The very first week he started work, two major national shootings had occurred, both racially motivated (and who knows how many other unpublicized ones went on in between). By Friday, he was convinced that the carnage could rest. At least for another day. But not so. He heard the news on his way to work. In between songs, it was casually announced that a high school student walked into an elementary school classroom and opened fire on every single child inside, as well as the teacher. The body count was thirty. Because the shooter had used an AK-47, the corpses of the children were so obliterated that parents had to line up to be swabbed for DNA samples that could then be matched to their children. That was the only way to “claim” them. Mattia was aware this was a hazard of living in the country, but he didn’t think he would be met with the full force of the savagery so early on in his stay. 

And after that week, Mattia was shattered. Trying to “relax” over the weekend in the lavish home the company had helped pay for (it was like hush money for him to say nothing about the U.S. being an undercover “Third World” country), he thought back to something his own mother said before he left for America. “Quel paese è la terra di nessuno.” It belongs to no one, is the land of the lawless. Where you can be cut down in your prime at a moment’s notice just because of someone’s “whimsy.” So often rooted in the mental illness that comes from being part of the most pro-capitalist system on Earth. Where worth is solely measured in the wealth you have and your ability to flaunt it. If you can’t get rich, why not get “famous” through ignominy? No wonder everyone is going batshit all the time. And batshit people love to pick up a gun and make everyone else feel the same. Unleashing their pain so that those in their wake can feel it as intensely.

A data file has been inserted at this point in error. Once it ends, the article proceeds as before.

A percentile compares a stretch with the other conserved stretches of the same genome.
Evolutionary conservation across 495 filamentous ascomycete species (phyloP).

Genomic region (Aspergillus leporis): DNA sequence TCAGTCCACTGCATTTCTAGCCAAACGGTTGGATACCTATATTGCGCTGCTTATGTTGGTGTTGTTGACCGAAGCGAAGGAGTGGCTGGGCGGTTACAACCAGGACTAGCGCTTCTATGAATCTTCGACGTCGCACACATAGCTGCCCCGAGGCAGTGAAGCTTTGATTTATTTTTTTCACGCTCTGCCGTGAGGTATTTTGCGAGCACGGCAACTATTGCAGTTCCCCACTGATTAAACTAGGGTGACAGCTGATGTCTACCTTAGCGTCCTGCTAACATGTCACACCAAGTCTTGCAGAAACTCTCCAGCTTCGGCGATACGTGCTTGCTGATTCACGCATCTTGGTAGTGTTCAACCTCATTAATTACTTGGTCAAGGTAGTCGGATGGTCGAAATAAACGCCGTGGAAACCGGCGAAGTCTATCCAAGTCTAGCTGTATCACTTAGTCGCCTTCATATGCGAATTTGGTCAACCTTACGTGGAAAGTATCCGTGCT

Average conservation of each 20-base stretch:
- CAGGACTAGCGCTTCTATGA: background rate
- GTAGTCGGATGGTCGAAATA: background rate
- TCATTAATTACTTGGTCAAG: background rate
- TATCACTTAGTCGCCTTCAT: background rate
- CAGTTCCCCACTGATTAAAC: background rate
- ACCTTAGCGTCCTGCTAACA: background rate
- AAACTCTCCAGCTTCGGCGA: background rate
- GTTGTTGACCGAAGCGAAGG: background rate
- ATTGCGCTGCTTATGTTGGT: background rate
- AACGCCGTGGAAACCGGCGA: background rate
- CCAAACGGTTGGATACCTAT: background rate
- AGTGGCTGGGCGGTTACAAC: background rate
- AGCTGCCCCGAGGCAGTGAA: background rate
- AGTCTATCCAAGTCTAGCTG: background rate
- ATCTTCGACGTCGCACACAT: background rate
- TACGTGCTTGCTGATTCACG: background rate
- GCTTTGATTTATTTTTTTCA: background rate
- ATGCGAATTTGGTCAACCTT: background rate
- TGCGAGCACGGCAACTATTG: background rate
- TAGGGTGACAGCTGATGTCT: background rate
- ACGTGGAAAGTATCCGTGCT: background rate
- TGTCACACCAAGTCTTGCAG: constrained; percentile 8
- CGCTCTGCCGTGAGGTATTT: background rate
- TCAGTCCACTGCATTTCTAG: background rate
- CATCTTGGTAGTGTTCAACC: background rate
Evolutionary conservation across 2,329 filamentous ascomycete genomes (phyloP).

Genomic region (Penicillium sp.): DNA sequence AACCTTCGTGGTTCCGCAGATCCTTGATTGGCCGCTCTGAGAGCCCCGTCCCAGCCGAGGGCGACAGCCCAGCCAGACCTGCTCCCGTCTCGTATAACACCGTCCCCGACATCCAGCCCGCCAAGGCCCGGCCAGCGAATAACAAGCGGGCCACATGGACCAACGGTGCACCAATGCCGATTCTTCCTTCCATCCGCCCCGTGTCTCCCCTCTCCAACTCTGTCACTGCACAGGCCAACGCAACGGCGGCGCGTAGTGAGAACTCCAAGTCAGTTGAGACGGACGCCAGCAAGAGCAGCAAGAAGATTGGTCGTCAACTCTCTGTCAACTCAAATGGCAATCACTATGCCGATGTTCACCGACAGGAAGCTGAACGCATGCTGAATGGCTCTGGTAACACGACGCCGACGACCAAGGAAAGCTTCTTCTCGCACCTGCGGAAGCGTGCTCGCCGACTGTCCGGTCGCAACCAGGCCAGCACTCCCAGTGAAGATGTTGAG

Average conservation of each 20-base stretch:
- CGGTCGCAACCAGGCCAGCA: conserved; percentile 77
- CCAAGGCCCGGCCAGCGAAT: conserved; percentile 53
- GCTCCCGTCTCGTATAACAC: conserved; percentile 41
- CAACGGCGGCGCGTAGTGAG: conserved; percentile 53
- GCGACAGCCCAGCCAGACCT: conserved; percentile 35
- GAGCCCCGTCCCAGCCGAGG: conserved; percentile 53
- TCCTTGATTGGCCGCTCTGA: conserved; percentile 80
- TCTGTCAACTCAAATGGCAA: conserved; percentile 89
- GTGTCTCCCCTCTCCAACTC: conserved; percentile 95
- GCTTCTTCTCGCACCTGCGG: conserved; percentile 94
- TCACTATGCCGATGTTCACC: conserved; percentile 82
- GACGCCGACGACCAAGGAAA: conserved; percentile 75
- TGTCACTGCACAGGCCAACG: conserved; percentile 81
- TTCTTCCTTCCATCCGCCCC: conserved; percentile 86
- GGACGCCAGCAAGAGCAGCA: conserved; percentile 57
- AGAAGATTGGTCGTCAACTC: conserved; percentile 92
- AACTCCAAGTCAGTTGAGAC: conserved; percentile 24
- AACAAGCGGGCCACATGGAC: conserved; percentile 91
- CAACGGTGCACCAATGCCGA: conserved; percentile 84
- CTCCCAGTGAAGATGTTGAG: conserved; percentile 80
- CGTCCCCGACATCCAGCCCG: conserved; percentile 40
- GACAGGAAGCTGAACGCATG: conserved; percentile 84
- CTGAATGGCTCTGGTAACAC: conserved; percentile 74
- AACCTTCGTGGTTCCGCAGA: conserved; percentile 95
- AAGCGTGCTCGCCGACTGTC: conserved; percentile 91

Despite the daily carnage broadcast to the masses, Mattia, too, gradually grew accustomed and desensitized to the ways of the true American. Every time something horrific like that elementary school shooting happened, it was the same cycle: express outrage over the one hundred senators in control of making noticeable change that refused to do so because of the gun lobby, grieve by sending “thoughts and prayers” and having a “moment of silence,” then rinse and repeat when it happened again. What else could be done? It’s not as though people weren’t voting. But no matter who you voted for, the fact remained that politicians were always looking out for number one—no matter how “beneficent” they might have seemed on the campaign trail. Those who do possess a shred of decency often end up getting gunned down themselves.